RNLI to trial new lifeboat station at Union Hall in Cork

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Published on: November 9, 2013

The Royal National Lifeboat Institution (RNLI) has announced that it is to trial a new lifeboat station at Union Hall in south west Cork. At a meeting of the RNLI Board of Trustees the decision was taken to establish an inshore lifeboat station at Union Hall for a trial period of 24 months. Following the evaluation the lifesaving charity will examine whether there is a case to establish a permanent lifeboat station at Union Hall.

Formal representations were made in May to the RNLI from the Glandore Harbour Inshore Lifeboat Committee for the establishment of a lifeboat station in the area. The committee was made up of individuals from the Union Hall and Glandore area representing the fishing industry, marine leisure and the local community.

The trial station will operate an RNLI B Class lifeboat. This lifeboat is a rigid inflatable boat measuring 7.3 metres and which can reach speeds of up to 32 knots. It is fast, manoeuvrable and very reliable and can operate in rough weather conditions. The inshore lifeboat complements the work of the larger all-weather lifeboats, which are based at the neighbouring RNLI lifeboat stations of Baltimore and Courtmacsherry. Baltimore RNLI also operates an inshore lifeboat. These declared search and rescue assets work with the Irish Coast Guard to save lives at sea.

The Union Hall lifeboat will come from the existing RNLI relief fleet and the station will be based on Union Hall Pier in Keelbeg. It is hoped to have the station fully operational and ready for service by the middle of next year. Work will shortly begin on recruitment and training.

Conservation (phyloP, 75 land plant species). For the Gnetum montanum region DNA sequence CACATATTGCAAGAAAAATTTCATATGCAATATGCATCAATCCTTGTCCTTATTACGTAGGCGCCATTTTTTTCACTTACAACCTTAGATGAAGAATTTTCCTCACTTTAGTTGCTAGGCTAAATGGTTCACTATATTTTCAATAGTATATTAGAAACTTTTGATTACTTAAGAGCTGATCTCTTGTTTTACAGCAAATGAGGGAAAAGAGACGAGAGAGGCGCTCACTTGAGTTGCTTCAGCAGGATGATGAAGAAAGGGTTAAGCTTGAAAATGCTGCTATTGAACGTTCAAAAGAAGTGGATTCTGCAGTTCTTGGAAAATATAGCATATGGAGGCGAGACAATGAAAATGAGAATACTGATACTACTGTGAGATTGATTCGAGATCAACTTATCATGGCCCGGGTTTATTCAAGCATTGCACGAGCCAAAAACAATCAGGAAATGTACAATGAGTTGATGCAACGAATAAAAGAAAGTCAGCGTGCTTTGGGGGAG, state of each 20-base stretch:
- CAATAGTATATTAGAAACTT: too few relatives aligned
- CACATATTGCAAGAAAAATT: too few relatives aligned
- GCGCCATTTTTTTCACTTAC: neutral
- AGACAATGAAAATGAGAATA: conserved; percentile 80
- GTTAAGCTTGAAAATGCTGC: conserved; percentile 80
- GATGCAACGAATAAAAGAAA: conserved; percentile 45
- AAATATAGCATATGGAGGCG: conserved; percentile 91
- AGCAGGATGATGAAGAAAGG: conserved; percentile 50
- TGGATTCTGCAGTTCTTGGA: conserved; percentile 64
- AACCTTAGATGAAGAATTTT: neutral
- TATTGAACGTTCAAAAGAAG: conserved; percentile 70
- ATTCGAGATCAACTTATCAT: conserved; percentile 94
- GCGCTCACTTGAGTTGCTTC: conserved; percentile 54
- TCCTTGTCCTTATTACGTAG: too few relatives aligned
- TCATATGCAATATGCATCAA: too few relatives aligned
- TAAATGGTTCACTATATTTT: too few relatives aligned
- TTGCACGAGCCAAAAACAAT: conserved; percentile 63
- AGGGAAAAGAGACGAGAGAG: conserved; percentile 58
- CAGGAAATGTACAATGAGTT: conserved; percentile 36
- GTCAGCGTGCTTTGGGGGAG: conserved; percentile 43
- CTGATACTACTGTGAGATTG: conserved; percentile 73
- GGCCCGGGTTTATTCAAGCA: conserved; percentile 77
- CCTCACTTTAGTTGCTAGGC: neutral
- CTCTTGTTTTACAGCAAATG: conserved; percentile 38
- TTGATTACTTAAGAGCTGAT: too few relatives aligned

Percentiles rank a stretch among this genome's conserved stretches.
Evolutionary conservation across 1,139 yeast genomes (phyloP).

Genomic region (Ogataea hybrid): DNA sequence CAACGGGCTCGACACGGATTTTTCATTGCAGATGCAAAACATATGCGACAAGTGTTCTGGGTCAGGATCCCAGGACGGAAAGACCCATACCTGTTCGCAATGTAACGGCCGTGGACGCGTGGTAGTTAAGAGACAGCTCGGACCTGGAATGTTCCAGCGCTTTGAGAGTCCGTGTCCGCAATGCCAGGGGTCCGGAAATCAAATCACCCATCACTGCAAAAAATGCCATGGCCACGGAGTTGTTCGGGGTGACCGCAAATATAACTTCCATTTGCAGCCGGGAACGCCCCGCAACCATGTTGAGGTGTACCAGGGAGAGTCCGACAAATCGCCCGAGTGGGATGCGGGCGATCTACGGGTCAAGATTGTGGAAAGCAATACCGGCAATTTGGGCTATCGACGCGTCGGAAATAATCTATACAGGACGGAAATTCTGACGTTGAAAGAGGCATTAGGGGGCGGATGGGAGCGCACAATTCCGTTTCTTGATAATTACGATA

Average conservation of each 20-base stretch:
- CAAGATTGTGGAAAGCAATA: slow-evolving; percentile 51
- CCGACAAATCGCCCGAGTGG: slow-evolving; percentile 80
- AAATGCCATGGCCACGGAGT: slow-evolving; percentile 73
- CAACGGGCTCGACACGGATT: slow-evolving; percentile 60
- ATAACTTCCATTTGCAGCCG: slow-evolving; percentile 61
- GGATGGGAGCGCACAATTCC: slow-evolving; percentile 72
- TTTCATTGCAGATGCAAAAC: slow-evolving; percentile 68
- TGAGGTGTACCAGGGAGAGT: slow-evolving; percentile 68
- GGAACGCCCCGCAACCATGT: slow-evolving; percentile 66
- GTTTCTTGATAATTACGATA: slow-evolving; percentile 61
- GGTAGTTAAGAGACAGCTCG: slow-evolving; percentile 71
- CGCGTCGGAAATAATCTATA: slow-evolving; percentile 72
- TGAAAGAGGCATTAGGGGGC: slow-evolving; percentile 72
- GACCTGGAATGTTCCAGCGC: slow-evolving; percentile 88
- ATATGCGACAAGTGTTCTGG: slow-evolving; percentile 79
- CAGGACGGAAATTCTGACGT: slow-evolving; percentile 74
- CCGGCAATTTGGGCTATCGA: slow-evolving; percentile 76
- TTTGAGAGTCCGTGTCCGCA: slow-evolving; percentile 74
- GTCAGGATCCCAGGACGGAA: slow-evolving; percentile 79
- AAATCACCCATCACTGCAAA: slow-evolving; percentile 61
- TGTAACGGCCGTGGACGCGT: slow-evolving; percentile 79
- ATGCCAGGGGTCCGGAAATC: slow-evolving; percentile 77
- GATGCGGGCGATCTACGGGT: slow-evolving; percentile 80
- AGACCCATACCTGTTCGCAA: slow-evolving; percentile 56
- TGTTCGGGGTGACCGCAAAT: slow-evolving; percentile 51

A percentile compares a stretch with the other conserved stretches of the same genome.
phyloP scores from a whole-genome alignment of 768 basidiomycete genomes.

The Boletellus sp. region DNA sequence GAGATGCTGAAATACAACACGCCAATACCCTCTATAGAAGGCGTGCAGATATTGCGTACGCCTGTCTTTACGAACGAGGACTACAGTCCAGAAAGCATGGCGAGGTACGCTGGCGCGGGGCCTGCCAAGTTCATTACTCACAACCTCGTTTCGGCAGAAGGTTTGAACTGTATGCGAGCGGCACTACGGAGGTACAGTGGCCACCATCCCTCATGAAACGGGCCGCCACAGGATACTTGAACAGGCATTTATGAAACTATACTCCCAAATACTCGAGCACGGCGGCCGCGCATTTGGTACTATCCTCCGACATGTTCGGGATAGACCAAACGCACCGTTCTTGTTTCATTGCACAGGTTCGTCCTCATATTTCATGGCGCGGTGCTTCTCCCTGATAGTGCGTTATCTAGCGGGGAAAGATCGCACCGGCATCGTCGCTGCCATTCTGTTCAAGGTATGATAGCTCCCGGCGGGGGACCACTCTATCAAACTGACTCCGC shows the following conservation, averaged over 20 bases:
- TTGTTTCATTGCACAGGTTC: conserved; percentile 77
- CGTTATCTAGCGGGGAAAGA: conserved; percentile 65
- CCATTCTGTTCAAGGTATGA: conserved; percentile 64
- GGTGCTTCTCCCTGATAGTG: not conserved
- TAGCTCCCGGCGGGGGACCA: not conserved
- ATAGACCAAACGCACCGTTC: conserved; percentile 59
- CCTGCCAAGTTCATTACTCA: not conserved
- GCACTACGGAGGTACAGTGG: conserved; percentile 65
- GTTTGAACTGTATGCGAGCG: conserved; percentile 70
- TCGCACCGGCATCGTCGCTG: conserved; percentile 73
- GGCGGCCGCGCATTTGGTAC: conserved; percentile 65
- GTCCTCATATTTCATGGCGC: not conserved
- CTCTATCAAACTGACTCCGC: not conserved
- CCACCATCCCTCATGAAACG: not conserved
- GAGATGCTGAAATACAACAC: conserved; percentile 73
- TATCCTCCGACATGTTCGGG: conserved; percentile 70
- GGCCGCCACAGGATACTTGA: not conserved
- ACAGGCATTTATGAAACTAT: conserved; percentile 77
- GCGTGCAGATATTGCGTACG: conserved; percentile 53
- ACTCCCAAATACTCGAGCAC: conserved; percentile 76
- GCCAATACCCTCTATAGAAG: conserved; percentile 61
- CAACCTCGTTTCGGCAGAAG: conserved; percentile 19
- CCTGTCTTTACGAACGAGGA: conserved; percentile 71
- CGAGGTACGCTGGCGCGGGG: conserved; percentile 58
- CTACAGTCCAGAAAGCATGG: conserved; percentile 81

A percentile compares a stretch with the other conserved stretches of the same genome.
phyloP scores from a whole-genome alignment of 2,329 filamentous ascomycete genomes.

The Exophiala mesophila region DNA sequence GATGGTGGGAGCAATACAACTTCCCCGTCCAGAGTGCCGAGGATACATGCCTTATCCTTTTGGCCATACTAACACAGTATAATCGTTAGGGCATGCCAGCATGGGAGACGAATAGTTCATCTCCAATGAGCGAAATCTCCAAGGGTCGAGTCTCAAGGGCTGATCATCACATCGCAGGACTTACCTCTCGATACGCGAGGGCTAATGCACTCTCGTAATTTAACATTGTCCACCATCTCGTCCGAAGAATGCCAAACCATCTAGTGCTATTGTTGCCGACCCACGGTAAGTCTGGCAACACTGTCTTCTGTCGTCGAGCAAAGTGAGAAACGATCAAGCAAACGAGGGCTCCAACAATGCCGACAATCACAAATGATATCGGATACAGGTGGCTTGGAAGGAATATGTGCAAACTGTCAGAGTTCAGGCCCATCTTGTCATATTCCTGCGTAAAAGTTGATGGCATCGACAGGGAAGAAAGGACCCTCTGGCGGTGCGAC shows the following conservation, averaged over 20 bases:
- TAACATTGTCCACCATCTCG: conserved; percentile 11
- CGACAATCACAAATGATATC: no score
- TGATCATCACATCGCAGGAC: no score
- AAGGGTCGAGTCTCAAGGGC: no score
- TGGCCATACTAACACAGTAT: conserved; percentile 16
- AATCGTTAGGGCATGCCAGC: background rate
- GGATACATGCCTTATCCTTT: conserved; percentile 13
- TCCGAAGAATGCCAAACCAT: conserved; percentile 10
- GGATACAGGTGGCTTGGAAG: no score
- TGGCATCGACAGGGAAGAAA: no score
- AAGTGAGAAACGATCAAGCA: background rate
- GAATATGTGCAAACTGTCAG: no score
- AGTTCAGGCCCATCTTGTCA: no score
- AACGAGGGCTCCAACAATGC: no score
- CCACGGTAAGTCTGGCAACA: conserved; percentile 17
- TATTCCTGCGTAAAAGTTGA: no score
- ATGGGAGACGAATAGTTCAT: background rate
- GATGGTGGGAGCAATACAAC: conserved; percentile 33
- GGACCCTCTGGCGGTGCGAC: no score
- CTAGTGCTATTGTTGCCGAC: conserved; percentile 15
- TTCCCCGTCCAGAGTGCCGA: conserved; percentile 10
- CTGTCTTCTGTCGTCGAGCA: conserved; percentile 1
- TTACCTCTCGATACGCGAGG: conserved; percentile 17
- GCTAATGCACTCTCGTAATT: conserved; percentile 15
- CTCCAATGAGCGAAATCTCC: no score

Commenting on the decision RNLI Regional Operations Manager for Ireland and the Isle of Man, Martyn Smith said, ’The south west coast of Cork is an area of significant maritime activity. Sadly it has also witnessed its fair share of tragedy. While RNLI all-weather lifeboat cover is strong along the Cork coast we feel there is a strong case for the addition of an inshore lifeboat based at Union Hall.’

‘This coastline has many inlets and cliffs that are suitable for the rapid response and shallow water operations of an inshore lifeboat. Therefore the charity has taken this significant step in search and rescue cover along the south west coast and we are grateful to the people of Union Hall and Glandore for their support on this project.’

Paddy O’Donovan, Chairman of the Glandore Harbour Inshore Lifeboat Committee added, ‘We are delighted that the RNLI have taken the decision to trial an inshore lifeboat at Union Hall for 24 months. We felt there was a strong case for a lifeboat here and we worked hard to bring the community together to make that case to the RNLI. We are all very familiar with the lifesaving work of the lifeboat crews in Baltimore and Courtmacsherry and we want the lifeboat crew in Union Hall to work alongside them in making sure our coastline has strong search and rescue cover.’

The RNLI already operates 44 lifeboat stations around the coast and on inland waters in Ireland.

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